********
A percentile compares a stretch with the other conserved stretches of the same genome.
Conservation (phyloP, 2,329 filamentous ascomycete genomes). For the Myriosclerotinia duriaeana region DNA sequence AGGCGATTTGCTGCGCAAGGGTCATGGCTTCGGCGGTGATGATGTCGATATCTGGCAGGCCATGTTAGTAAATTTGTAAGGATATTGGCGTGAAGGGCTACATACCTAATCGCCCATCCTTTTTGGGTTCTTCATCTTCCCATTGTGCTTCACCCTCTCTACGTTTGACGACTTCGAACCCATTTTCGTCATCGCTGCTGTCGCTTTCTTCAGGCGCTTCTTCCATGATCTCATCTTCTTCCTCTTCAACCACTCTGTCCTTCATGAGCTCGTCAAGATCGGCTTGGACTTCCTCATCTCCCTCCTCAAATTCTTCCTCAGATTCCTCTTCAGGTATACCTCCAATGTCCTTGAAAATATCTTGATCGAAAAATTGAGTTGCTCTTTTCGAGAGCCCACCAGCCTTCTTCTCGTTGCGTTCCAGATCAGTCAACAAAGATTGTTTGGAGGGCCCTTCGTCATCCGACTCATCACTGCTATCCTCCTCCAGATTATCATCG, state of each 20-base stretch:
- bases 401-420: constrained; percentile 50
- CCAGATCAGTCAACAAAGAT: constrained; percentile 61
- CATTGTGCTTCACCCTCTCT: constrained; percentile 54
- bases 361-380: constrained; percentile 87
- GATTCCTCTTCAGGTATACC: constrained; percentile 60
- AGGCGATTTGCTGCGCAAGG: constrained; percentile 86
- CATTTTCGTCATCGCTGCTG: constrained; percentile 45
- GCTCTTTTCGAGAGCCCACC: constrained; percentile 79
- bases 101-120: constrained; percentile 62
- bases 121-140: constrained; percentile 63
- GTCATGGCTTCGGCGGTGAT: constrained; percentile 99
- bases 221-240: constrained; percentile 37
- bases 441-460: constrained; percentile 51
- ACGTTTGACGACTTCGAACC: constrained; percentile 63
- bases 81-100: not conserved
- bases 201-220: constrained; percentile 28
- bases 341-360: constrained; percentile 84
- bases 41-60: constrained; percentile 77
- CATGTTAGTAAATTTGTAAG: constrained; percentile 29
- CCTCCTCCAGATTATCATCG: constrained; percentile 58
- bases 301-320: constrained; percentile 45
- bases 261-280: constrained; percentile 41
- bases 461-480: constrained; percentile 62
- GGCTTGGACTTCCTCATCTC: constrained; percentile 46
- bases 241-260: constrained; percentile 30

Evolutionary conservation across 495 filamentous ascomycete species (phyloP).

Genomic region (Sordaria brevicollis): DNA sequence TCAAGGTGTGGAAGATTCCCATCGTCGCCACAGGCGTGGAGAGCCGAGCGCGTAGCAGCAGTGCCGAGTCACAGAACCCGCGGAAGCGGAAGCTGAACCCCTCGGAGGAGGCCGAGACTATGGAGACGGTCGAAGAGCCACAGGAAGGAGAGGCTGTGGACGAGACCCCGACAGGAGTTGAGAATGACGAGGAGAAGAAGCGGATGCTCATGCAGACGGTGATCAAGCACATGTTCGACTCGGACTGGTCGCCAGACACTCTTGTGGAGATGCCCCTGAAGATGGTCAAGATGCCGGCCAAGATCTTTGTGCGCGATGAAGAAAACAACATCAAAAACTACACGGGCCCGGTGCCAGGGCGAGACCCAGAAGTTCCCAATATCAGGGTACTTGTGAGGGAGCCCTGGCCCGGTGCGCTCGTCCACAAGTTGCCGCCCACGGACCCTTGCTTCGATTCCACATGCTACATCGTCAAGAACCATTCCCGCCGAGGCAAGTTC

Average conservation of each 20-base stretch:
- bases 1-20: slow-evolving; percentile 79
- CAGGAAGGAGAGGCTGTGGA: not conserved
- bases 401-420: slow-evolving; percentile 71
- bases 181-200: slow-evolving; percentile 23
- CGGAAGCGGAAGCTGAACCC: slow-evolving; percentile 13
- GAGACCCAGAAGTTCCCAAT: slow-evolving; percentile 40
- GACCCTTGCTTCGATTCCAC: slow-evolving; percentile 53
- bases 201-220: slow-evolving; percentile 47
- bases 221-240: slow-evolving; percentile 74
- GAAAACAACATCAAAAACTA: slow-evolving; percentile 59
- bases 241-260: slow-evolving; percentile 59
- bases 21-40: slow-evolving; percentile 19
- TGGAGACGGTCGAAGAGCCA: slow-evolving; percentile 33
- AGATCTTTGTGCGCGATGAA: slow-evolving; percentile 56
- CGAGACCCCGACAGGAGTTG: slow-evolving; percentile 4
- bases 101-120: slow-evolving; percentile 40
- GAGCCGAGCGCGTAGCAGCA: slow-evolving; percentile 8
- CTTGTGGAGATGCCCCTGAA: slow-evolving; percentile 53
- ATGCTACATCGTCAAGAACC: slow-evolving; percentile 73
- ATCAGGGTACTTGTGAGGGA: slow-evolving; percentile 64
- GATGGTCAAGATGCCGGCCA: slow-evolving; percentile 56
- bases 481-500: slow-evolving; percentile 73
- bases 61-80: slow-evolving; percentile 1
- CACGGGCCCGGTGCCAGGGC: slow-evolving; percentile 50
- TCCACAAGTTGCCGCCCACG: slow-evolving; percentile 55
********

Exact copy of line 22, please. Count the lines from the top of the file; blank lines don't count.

- CCTCCTCCAGATTATCATCG: constrained; percentile 58